The Spirit searches all things, even the deep things of God. 11 For who knows a person’s thoughts except their own spirit within them? In the same way no one knows the thoughts of God except the Spirit of God. 12 What we have received is not the spirit of the world,but the Spirit who is from God, so that we may understand what God has freely given us.13 This is what we speak, not in words taught us by human wisdom but in words taught by the Spirit, explaining spiritual realities with Spirit-taught words. 14 The person without the Spirit does not accept the things that come from the Spirit of God but considers them foolishness, and cannot understand them because they are discerned only through the Spirit. 15 The person with the Spirit makes judgments about all things, but such a person is not subject to merely human judgments, 16 for,
“Who has known the mind of the Lord
so as to instruct him?”
But we have the mind of Christ.
To those sanctified in Christ Jesus and called to be his holy people (i.e. “us”):
Paul is the consummate disciple-maker. These Corinthian Christians have gotten off track. Word gets back to Paul. He writes them letters. In this letter Paul ever so diplomatically and gently takes them back to square one’the Cross of Jesus Christ— or “Christ crucified” as Paul put it. From there he goes to square 2, retraining them in the ways of the person and work of the Holy Spirit.
And what is the Holy Spirit up to? He reveals, reorients and renews our minds according to the mind of Christ.
Discipleship is the supernatural process of a human person being remade in the image of God, which means being re-formed in the mind of Christ. We are not the disciple-makers. The Holy Spirit is the disciple-maker. We participate with the Holy Spirit’s work in the Holy Spirit’s ways in the midst of the community fellowship the Holy Spirit creates to restore our broken race into the radiant beauty of God’s glory. That’s what discipleship is all about.
I want you to notice the powerful pneumatology ($25 seminary word meaning, in essence, a theology of the Spirit) in Paul’s words:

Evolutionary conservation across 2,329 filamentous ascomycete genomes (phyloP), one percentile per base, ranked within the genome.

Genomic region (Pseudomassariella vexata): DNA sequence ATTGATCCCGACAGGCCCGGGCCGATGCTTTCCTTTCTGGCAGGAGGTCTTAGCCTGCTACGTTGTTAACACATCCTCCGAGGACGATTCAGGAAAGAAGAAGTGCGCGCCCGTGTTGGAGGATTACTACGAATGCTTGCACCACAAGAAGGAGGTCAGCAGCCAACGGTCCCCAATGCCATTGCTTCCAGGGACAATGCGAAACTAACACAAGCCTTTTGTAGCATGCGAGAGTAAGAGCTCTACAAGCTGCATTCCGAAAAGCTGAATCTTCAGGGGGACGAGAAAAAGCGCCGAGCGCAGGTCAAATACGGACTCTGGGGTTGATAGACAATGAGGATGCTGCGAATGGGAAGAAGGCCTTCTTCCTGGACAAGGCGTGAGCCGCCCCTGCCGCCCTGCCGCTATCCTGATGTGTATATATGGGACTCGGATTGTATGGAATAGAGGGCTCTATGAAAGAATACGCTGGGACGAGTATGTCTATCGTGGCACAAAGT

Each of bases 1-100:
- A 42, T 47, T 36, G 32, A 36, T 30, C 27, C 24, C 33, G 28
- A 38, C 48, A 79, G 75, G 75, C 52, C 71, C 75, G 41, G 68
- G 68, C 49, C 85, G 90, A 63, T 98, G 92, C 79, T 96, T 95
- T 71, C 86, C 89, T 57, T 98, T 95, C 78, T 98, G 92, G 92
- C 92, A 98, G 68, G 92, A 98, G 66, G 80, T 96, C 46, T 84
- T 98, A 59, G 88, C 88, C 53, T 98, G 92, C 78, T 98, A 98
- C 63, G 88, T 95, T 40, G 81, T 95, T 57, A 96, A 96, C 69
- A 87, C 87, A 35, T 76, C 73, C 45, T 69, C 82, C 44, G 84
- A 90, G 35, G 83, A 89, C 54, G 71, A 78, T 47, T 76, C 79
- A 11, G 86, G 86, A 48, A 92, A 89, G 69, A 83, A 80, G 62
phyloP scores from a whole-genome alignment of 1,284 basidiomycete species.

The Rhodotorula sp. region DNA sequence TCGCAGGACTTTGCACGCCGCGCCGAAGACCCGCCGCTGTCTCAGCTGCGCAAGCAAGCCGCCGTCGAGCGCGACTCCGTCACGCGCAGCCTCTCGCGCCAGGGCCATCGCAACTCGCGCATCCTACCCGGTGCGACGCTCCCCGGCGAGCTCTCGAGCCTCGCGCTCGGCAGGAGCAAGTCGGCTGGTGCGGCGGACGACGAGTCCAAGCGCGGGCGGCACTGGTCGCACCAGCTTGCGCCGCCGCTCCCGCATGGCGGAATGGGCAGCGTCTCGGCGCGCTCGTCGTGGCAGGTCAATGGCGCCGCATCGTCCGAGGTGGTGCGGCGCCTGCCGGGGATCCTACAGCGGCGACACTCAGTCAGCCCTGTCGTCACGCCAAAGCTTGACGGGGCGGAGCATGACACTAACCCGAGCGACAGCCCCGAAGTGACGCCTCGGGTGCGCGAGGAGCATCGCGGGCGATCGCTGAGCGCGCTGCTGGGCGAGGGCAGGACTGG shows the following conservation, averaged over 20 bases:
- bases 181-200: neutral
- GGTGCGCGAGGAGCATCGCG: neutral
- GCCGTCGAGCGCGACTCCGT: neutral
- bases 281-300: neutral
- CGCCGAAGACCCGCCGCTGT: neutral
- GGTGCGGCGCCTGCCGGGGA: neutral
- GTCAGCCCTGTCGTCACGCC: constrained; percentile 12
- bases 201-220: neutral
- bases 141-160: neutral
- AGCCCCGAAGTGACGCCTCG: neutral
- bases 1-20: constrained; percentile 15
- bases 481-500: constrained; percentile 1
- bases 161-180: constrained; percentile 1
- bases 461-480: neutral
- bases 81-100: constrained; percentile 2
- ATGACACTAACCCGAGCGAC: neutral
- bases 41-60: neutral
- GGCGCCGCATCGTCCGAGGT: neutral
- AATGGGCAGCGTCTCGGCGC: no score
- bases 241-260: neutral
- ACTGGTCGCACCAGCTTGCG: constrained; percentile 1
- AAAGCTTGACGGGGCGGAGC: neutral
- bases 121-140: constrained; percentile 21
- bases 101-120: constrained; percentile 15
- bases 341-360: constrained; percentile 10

This is what we speak, not in words taught us by human wisdom but in words taught by the Spirit, explaining spiritual realities with Spirit-taught words.
Discipleship is not the wise teaching the unwise. It is not the mature teaching the immature. It is not the professionals teaching the amateurs. In fact, discipleship does not happen in power oriented relationships or in social contexts built on status oriented relationships. True Christian discipleship only happens in the midst of a community of people who prefer one another over themselves and who together learn to love one another with the very essence of the supernatural holy love of God. (see also 1 Corinthians 13)
Just because we call whatever it is we are doing in the church “discipleship” does not make it discipleship. Discipleship cannot be reduced to a program or a formula or a plan or a curriculum. The mind of Christ, the life of Jesus—which is itself the message of the Cross—is our curriculum.
It’s why Paul, writing to the Christian Philippians put it this way:
5 In your relationships with one another, have the same mindset as Christ Jesus:
6 Who, being in very nature God, did not consider equality with God something to be used to his own advantage; 7 rather, he made himself nothing by taking the very nature of a servant, being made in human likeness. 8 And being found in appearance as a man, he humbled himself by becoming obedient to death— even death on a cross!
9 Therefore God exalted him to the highest place and gave him the name that is above every name, 10 that at the name of Jesus every knee should bow, in heaven and on earth and under the earth, 11 and every tongue acknowledge that Jesus Christ is Lord, to the glory of God the Father.
The Holy Spirit is the teacher who makes us disciples together in the community of the humble where the would-be disciple-maker and the disciple cannot be distinguished from one another. Picture Jesus washing his disciples feet and you have it.
It’s why Paul, writing to the Christian Romans put it this way,
“Do not be conformed any longer to the pattern of this world, but be transformed by the renewing of your mind.” (Romans 12:2)
When we look back on our lives we will realize it was the most humble, unassuming believers who the Holy Spirit most employed in making us disciples of Jesus Christ. They probably weren’t even trying to “disciple” us. Through the sheer unadulterated authenticity of their faith-full lives the Holy Spirit discipled us. Let us aspire to become those kind of people today—for the sake of others.
Father, thank you for the people who have discipled me, the ones who knew they were doing it and the ones who did it unawares. Let it be so between me and others. Come Holy Spirit and form in me the mind of Christ that I might become who Jesus would be if he were me. I pray in Jesus name, Amen.
1. What do you think of this notion of the Holy Spirit being the disciple-maker? How does that change the way we think about our role in the process?
2. Where are you challenged by today’s text and reflection? Where do you push back on this way of framing it?
3. What insights might the Holy Spirit be impressing on you now? What are the implications of those for today?
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